General Description

A large wader with a white body and black wings and nape (back of the neck). The legs are long, slender and red. The bill is black, narrow and pointed. Bill to tail length up to 41 cm. The crown and nape of juveniles is whitish-grey. Black-winged Stilts look quite similar to Banded Stilts, Cladorhynchus leucocephalus, which are a similar species but have a wide chestnut band across their breast and a white nape.


Black-winged Stilts are a social species, often found in small groups. They breed from August until December in small colonies. Their nests range from a vegetation heap floating on or next to water, to a shallow depression in the ground. Breeding pairs aggressively defend their territory and both parents incubate the eggs and care for the chicks. They forage by wading in shallow water and capturing prey near or on the surface. They seldom swim when feeding, but can sometimes submerge their heads to catch food. They mainly eat aquatic insects but also eat crustaceans and molluscs. Black-winged Stilts have a high-pitched, repetitive barking call heard mostly when nesting. They are highly nomadic, moving in response to rainfall.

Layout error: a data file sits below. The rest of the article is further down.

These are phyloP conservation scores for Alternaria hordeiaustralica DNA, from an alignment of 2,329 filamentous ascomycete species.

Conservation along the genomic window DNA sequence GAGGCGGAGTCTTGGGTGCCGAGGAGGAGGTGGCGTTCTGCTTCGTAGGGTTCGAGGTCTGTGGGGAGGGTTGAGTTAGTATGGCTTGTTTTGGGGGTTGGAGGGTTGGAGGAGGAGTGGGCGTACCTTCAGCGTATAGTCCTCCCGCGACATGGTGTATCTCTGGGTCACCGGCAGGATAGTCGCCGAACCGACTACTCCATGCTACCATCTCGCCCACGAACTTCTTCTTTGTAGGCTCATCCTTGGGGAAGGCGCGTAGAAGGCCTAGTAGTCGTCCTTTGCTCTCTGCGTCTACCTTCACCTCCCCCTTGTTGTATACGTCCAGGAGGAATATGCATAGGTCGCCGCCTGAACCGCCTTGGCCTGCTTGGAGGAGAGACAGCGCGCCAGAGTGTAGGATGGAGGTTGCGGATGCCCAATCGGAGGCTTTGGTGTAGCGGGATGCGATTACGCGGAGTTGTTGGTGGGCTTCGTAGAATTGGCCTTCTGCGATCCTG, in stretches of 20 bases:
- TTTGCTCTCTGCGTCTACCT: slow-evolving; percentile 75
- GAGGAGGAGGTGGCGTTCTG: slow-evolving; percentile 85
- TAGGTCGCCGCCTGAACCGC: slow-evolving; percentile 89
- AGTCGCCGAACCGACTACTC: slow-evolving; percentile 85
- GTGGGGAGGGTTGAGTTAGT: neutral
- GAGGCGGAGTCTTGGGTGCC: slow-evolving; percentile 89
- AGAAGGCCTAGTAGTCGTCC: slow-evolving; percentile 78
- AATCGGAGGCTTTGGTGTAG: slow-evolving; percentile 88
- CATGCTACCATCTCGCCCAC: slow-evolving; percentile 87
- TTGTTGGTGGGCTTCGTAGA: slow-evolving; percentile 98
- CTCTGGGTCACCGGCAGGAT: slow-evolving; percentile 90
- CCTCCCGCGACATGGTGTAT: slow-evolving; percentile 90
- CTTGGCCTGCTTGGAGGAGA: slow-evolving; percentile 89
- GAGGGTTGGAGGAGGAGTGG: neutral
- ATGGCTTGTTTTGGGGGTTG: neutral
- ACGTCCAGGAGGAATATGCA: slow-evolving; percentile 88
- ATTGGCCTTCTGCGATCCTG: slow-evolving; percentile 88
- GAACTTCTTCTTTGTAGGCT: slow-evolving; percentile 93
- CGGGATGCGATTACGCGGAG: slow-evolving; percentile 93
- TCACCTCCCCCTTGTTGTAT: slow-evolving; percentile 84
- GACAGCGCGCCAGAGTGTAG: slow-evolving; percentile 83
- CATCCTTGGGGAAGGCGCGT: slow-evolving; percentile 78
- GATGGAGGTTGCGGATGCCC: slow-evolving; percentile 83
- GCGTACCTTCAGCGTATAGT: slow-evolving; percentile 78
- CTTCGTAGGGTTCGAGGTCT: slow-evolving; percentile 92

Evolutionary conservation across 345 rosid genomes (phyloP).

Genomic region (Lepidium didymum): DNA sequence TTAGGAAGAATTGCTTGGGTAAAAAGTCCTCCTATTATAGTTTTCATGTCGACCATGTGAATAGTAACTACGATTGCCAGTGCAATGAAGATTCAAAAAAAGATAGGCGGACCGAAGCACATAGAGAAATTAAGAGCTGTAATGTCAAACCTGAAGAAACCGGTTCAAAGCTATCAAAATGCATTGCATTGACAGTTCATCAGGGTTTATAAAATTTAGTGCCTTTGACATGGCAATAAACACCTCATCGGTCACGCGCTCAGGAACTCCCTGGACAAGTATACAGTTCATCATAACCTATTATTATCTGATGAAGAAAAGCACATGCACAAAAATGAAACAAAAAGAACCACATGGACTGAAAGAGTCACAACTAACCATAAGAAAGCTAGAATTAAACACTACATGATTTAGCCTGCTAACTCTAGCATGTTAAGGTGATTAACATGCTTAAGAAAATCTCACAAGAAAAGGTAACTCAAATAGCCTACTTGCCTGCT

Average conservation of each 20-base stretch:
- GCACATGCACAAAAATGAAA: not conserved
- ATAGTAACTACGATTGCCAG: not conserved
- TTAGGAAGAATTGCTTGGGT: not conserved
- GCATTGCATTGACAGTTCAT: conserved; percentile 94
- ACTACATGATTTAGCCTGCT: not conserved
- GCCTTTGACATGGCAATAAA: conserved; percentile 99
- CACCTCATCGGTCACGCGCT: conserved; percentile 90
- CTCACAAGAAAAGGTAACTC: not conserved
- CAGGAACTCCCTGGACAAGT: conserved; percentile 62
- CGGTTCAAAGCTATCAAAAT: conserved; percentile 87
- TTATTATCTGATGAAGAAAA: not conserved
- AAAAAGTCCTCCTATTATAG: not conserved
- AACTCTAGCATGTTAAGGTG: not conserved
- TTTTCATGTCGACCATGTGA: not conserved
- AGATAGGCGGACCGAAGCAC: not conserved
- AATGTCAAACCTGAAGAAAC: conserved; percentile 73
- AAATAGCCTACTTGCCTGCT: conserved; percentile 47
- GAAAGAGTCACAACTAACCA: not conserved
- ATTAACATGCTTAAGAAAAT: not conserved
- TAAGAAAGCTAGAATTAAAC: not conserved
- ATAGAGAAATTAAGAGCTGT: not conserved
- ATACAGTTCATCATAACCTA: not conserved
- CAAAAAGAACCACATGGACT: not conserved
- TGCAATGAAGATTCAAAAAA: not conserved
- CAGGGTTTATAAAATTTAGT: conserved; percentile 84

Widespread throughout the South Pacific, Africa, Eurasia and the Americas. In Australia they are found in Tasmania and on the mainland, except in western deserts.


Mudflats, estuaries, saltmarshes, swamps, and shallow river or lake margins.

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